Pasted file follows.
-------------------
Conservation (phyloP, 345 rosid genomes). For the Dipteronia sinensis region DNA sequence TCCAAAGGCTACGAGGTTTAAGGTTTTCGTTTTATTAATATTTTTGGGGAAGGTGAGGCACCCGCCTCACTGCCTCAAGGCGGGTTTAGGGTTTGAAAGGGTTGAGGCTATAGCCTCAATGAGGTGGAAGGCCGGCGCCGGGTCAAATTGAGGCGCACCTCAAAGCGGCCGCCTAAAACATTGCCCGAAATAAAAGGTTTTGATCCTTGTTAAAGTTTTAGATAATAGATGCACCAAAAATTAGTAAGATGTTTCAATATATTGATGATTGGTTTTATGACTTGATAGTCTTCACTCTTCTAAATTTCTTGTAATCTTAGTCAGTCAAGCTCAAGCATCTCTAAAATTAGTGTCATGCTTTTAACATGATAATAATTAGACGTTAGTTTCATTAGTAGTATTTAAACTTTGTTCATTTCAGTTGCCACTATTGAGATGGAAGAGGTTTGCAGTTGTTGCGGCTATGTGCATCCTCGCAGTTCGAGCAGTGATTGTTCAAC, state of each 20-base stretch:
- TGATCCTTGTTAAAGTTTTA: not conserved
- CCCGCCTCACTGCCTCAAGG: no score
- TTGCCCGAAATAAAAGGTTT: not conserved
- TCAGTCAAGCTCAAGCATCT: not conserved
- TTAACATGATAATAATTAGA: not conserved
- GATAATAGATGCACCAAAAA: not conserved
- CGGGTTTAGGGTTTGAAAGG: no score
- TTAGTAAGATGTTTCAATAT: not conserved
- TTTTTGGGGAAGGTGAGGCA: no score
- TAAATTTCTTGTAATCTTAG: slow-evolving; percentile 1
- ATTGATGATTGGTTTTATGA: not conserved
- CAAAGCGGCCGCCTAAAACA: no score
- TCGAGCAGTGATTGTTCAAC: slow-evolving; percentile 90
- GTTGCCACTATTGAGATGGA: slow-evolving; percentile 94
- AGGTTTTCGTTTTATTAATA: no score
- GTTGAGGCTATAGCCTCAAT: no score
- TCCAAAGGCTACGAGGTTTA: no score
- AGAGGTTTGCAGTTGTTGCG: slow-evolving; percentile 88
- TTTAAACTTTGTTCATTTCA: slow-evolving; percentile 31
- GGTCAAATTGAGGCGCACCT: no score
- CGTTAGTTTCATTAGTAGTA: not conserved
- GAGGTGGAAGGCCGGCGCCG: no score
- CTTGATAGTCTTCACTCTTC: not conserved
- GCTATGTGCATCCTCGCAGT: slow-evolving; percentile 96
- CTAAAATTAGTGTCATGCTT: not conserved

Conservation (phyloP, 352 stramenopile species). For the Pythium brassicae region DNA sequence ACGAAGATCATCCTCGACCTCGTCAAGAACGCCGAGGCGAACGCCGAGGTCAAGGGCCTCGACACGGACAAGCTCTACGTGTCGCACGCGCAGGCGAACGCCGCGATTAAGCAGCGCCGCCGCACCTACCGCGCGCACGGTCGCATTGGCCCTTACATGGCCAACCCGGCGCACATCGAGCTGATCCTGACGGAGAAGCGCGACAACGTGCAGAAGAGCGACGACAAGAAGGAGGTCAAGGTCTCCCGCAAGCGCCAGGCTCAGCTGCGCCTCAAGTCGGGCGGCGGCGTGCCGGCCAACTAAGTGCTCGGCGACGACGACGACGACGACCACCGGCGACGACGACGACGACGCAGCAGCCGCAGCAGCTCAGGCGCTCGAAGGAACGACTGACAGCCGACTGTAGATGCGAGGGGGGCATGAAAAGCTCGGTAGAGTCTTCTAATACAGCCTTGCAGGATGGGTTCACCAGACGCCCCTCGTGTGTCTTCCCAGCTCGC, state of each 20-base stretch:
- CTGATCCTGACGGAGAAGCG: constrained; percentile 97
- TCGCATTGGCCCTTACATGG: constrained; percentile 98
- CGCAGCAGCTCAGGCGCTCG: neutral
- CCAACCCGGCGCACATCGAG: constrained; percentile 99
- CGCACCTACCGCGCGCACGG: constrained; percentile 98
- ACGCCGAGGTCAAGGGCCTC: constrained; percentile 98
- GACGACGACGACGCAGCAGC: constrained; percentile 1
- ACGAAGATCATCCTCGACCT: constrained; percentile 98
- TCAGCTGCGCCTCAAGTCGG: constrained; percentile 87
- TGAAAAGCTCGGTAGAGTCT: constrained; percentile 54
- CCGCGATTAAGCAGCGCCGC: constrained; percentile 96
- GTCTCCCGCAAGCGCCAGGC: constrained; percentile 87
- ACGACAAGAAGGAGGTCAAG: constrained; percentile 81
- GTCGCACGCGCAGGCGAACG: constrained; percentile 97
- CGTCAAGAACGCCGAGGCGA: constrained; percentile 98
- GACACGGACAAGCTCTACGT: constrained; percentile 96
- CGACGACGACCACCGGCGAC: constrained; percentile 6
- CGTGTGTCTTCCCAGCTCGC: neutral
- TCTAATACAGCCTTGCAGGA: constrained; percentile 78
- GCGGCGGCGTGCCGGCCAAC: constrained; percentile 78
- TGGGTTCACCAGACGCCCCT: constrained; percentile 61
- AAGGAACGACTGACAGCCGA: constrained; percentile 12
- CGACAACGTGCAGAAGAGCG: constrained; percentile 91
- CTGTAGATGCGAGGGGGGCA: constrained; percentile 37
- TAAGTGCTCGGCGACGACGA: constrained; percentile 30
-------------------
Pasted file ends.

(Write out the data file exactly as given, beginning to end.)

Conservation (phyloP, 345 rosid genomes). For the Dipteronia sinensis region DNA sequence TCCAAAGGCTACGAGGTTTAAGGTTTTCGTTTTATTAATATTTTTGGGGAAGGTGAGGCACCCGCCTCACTGCCTCAAGGCGGGTTTAGGGTTTGAAAGGGTTGAGGCTATAGCCTCAATGAGGTGGAAGGCCGGCGCCGGGTCAAATTGAGGCGCACCTCAAAGCGGCCGCCTAAAACATTGCCCGAAATAAAAGGTTTTGATCCTTGTTAAAGTTTTAGATAATAGATGCACCAAAAATTAGTAAGATGTTTCAATATATTGATGATTGGTTTTATGACTTGATAGTCTTCACTCTTCTAAATTTCTTGTAATCTTAGTCAGTCAAGCTCAAGCATCTCTAAAATTAGTGTCATGCTTTTAACATGATAATAATTAGACGTTAGTTTCATTAGTAGTATTTAAACTTTGTTCATTTCAGTTGCCACTATTGAGATGGAAGAGGTTTGCAGTTGTTGCGGCTATGTGCATCCTCGCAGTTCGAGCAGTGATTGTTCAAC, state of each 20-base stretch:
- TGATCCTTGTTAAAGTTTTA: not conserved
- CCCGCCTCACTGCCTCAAGG: no score
- TTGCCCGAAATAAAAGGTTT: not conserved
- TCAGTCAAGCTCAAGCATCT: not conserved
- TTAACATGATAATAATTAGA: not conserved
- GATAATAGATGCACCAAAAA: not conserved
- CGGGTTTAGGGTTTGAAAGG: no score
- TTAGTAAGATGTTTCAATAT: not conserved
- TTTTTGGGGAAGGTGAGGCA: no score
- TAAATTTCTTGTAATCTTAG: slow-evolving; percentile 1
- ATTGATGATTGGTTTTATGA: not conserved
- CAAAGCGGCCGCCTAAAACA: no score
- TCGAGCAGTGATTGTTCAAC: slow-evolving; percentile 90
- GTTGCCACTATTGAGATGGA: slow-evolving; percentile 94
- AGGTTTTCGTTTTATTAATA: no score
- GTTGAGGCTATAGCCTCAAT: no score
- TCCAAAGGCTACGAGGTTTA: no score
- AGAGGTTTGCAGTTGTTGCG: slow-evolving; percentile 88
- TTTAAACTTTGTTCATTTCA: slow-evolving; percentile 31
- GGTCAAATTGAGGCGCACCT: no score
- CGTTAGTTTCATTAGTAGTA: not conserved
- GAGGTGGAAGGCCGGCGCCG: no score
- CTTGATAGTCTTCACTCTTC: not conserved
- GCTATGTGCATCCTCGCAGT: slow-evolving; percentile 96
- CTAAAATTAGTGTCATGCTT: not conserved

Conservation (phyloP, 352 stramenopile species). For the Pythium brassicae region DNA sequence ACGAAGATCATCCTCGACCTCGTCAAGAACGCCGAGGCGAACGCCGAGGTCAAGGGCCTCGACACGGACAAGCTCTACGTGTCGCACGCGCAGGCGAACGCCGCGATTAAGCAGCGCCGCCGCACCTACCGCGCGCACGGTCGCATTGGCCCTTACATGGCCAACCCGGCGCACATCGAGCTGATCCTGACGGAGAAGCGCGACAACGTGCAGAAGAGCGACGACAAGAAGGAGGTCAAGGTCTCCCGCAAGCGCCAGGCTCAGCTGCGCCTCAAGTCGGGCGGCGGCGTGCCGGCCAACTAAGTGCTCGGCGACGACGACGACGACGACCACCGGCGACGACGACGACGACGCAGCAGCCGCAGCAGCTCAGGCGCTCGAAGGAACGACTGACAGCCGACTGTAGATGCGAGGGGGGCATGAAAAGCTCGGTAGAGTCTTCTAATACAGCCTTGCAGGATGGGTTCACCAGACGCCCCTCGTGTGTCTTCCCAGCTCGC, state of each 20-base stretch:
- CTGATCCTGACGGAGAAGCG: constrained; percentile 97
- TCGCATTGGCCCTTACATGG: constrained; percentile 98
- CGCAGCAGCTCAGGCGCTCG: neutral
- CCAACCCGGCGCACATCGAG: constrained; percentile 99
- CGCACCTACCGCGCGCACGG: constrained; percentile 98
- ACGCCGAGGTCAAGGGCCTC: constrained; percentile 98
- GACGACGACGACGCAGCAGC: constrained; percentile 1
- ACGAAGATCATCCTCGACCT: constrained; percentile 98
- TCAGCTGCGCCTCAAGTCGG: constrained; percentile 87
- TGAAAAGCTCGGTAGAGTCT: constrained; percentile 54
- CCGCGATTAAGCAGCGCCGC: constrained; percentile 96
- GTCTCCCGCAAGCGCCAGGC: constrained; percentile 87
- ACGACAAGAAGGAGGTCAAG: constrained; percentile 81
- GTCGCACGCGCAGGCGAACG: constrained; percentile 97
- CGTCAAGAACGCCGAGGCGA: constrained; percentile 98
- GACACGGACAAGCTCTACGT: constrained; percentile 96
- CGACGACGACCACCGGCGAC: constrained; percentile 6
- CGTGTGTCTTCCCAGCTCGC: neutral
- TCTAATACAGCCTTGCAGGA: constrained; percentile 78
- GCGGCGGCGTGCCGGCCAAC: constrained; percentile 78
- TGGGTTCACCAGACGCCCCT: constrained; percentile 61
- AAGGAACGACTGACAGCCGA: constrained; percentile 12
- CGACAACGTGCAGAAGAGCG: constrained; percentile 91
- CTGTAGATGCGAGGGGGGCA: constrained; percentile 37
- TAAGTGCTCGGCGACGACGA: constrained; percentile 30